Introducing Britecharts: Eventbrite’s Reusable Charting Library Based on D3

The usual workflow when developing interactive data visualizations with D3.js is based on the significant number of examples that the D3 community provides. They are broad and useful, but they are still not ideal. Most of the time, they require a lot of effort to integrate into your code and to make them production-ready.

In a previous series of posts about Leveling Up D3, I talked about a different way of building D3.js charts, using the Reusable API, building our components via TDD and improving them with events and refactorings. Following those ideas, and with the help of Eventbrite’s design team, we have been working on our chart library, and now we want to share it with you. It’s called Britecharts.

What is Britecharts?

Britecharts is a client-side reusable Charting Library based on D3.js v4 that allows an easy and intuitive use of charts and components that can be composed, creating beautiful visualizations.

The idea behind Britecharts is twofold: first, we want to allow developers and designers with little experience with D3.js to build great interactive charts with little initial effort. Second, we want to propose a framework for helping D3.js developers to create new D3.js charts by following standards like the Reusable API and Test Driven Development.

What problem does Britecharts solve?

The project is just an implementation of the Reusable Chart API. As such, it solves the problems of regular D3.js charts, namely, lack of modularity, high complexity, low re-usability and poor testability.

We also wanted to accomplish this with an eye for aesthetics so that anybody could have a beautiful chart working out of the box. Our project also offers the set-up necessary to create charts on a TDD basis as well as a playground for polishing and manually testing them.

Rendering your first BriteChart

For installing the library, you can use NPM or Bower to install the individual JavaScript files and CSS stylesheets (we are getting ready a bundled version to be downloaded via CDN). Here we see an example using NPM:

npm install britecharts
npm install d3

Then, you will load the dependencies this way on your ES2015 project:

import * as d3 from 'd3';
import bar from 'britecharts/dist/umd/bar.min.js';

Next up we will create your first chart. We will start with the data definition. Here, we have a piece of data:

const data = [
        {
            "name": "Radiating",
            "value": 0.08167
        },
        {
            "name": "Opalescent",
            "value": 0.0492
        },
        {
            "name": "Shining",
            "value": 0.02782
        },
        {
            "name": "Vibrant",
            "value": 0.04253
        },
        {
            "name": "Vivid",
            "value": 0.02702
        },
        {
            "name": "Brilliant",
            "value": 0.02288
        }
    ];

This data is the result of an imaginary poll we made around our team at Eventbrite. As it is category data, we will use a horizontal bar chart to represent it.

Once we choose the chart type, we want to check out the required data entries for it. We do this by navigating to the global section of the docs and searching for the bar chart. Here, we see that the right data format should be:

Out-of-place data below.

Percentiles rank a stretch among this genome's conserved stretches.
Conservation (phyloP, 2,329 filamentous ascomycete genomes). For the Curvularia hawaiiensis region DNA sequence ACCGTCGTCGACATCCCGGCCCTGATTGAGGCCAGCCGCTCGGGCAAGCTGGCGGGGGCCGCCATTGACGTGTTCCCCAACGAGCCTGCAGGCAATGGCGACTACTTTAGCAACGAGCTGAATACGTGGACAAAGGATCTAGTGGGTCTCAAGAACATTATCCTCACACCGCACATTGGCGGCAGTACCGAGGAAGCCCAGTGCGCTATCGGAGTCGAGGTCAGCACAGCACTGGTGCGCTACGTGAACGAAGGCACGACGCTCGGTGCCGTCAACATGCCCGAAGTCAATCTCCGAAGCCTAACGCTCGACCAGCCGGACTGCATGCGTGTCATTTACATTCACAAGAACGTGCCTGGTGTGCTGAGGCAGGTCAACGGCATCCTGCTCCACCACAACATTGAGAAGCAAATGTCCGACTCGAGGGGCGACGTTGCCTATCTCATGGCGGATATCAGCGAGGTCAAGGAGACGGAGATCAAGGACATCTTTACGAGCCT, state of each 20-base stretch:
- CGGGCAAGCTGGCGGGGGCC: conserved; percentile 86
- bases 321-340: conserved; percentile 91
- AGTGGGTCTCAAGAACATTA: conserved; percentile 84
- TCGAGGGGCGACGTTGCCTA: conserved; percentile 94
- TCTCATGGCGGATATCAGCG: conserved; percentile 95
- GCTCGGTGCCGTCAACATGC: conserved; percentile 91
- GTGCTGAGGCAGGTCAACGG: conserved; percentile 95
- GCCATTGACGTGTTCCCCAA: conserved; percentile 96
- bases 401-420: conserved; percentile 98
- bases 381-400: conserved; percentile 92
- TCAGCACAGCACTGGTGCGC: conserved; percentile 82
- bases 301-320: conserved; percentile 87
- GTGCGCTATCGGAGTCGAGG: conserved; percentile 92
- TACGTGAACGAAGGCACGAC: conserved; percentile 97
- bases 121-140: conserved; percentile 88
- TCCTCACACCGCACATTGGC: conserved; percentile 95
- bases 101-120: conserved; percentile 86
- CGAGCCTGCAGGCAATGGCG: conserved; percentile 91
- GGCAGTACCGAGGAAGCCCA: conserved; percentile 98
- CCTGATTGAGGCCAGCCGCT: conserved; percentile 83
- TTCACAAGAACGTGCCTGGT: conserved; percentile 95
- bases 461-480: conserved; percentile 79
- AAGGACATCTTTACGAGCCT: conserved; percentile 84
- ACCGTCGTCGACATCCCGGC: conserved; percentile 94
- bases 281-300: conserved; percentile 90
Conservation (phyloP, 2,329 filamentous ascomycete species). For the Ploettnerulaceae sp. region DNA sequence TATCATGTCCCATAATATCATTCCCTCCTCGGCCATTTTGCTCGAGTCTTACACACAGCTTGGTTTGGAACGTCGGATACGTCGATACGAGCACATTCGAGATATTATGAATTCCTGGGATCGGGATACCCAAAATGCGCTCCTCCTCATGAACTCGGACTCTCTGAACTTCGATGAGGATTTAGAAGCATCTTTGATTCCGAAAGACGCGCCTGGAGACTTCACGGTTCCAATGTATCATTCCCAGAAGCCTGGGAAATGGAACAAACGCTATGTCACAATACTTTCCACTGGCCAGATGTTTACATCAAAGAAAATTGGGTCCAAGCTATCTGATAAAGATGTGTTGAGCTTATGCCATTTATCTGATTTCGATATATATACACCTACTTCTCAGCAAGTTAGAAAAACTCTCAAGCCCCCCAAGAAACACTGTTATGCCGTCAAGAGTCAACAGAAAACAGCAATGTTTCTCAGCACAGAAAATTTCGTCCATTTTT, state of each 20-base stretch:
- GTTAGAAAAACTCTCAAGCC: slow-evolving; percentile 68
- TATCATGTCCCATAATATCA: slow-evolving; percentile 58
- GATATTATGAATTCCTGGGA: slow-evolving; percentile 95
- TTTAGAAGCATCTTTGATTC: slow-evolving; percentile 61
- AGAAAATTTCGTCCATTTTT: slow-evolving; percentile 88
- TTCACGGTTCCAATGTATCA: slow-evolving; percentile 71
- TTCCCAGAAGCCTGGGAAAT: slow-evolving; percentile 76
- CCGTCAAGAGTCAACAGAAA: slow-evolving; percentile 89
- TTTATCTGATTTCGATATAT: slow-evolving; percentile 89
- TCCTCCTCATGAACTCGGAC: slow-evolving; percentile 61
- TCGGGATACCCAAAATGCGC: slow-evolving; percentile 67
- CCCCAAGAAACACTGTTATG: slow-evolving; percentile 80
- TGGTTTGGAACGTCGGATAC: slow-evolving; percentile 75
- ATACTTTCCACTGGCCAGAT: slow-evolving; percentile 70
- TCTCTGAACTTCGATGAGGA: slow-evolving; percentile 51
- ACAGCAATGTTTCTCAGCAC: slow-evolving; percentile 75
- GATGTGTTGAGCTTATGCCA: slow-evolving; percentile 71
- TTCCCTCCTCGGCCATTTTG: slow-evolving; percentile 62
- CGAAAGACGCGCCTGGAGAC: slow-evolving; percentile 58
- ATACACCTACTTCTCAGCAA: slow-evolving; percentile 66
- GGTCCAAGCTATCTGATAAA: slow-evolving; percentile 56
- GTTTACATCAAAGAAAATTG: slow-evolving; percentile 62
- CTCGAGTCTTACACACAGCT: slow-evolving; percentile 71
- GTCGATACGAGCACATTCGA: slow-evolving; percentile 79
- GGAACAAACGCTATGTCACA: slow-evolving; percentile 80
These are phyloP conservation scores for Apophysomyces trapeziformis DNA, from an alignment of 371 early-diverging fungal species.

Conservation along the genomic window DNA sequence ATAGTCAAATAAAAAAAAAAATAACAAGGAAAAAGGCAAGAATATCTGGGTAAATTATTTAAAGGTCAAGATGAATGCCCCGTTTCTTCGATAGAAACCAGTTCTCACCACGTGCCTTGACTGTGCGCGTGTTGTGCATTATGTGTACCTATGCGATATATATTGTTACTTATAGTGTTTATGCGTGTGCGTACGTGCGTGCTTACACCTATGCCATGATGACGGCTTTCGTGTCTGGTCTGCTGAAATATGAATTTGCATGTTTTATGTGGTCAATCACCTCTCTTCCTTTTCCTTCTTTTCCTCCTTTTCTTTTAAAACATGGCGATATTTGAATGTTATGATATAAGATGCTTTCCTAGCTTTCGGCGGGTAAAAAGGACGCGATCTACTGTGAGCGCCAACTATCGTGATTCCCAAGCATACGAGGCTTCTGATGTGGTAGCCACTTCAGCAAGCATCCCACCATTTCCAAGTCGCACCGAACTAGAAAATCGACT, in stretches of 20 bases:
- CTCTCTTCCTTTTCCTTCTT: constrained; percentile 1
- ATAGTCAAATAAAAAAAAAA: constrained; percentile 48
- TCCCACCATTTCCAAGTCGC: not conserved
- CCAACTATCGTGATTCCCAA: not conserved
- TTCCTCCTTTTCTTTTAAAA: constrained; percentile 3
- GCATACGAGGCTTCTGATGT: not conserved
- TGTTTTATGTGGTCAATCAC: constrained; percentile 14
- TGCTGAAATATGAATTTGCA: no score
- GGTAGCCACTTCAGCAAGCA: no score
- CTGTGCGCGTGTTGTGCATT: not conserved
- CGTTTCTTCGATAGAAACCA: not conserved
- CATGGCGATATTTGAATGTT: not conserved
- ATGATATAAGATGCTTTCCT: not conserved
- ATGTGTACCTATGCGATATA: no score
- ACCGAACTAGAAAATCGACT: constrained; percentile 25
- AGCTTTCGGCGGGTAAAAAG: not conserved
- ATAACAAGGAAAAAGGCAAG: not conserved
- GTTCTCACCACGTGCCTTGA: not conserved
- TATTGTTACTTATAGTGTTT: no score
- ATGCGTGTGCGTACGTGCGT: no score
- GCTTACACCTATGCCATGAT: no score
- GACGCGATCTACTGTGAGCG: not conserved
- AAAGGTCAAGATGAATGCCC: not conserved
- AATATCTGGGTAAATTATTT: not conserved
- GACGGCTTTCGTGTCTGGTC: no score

[
    {
        value: 1,
        name: 'glittering'
    },
    {
        value: 1,
        name: 'luminous'
    }
]

Our original data format is pretty much the same, so we won’t need to transform the data. To plug our chart inside a container div that we previously created on our HTML, we will need to type:

let barChart = new bar();
let barContainer = d3.select(‘.js-container’);
let containerWidth = barContainer.node() ? barContainer.node().getBoundingClientRect().width : false;

barChart
   .margin({
        left: 120,
        right: 20,
        top: 20,
        bottom: 5
    })
   .horizontal(true)
   .usePercentage(true)
   .percentageAxisToMaxRatio(1.3)
   .width(containerWidth)
   .height(300);

barContainer.datum(data).call(barChart);

And using a template that includes Britecharts styles and the chart container:

<head>
    [...]
    <link rel="stylesheet" href="node_modules/britecharts/dist/css/britecharts.min.css">
</head>
<body>
    <div class="js-container"></div>
</body>

the previous code will render:

Every chart has a series of properties that are public, in this case: horizontal, width, valueLabel and height. You can find them on each chart’s API menu on the docs homepage. Here is the Bar Chart API.

Responsive Charts

Once we have our data visualization rendering, we usually want to make our charts responsive. In order to achieve this, we will first set up a listener to the ‘window.resize’ event and trigger a redraw when that happens.

const redrawCharts = () => {
    let barContainer = d3.select(‘.js-container’);
    let newContainerWidth = barContainer.node() ? barContainer.node().getBoundingClientRect().width : false;
    
    // Setting the new width on the chart
    barChart.width(newContainerWidth);

    // Rendering the chart again
    barContainer.datum(data).call(barChart);
};
const throttledRedraw =  _.throttle(redrawCharts, 200);  

window.addEventListener("resize", throttledRedraw);

It is also useful to throttle that event so that we don’t redraw our chart a considerable number of times, as this event triggers many times with every resize event. For this, we will use a util library like underscore or lodash.

Advanced Settings

Now that we have a responsive chart, we will use other components to add more functionality. In this case, we will add a tooltip to our chart.

The bar chart and other Britecharts have some mouse events attached to their elements and exposed through custom named events. This way, when we hover with our mouse (or tap on mobile devices), a custom event will be triggered. We can easily hook up a handler function, whose code will look like this: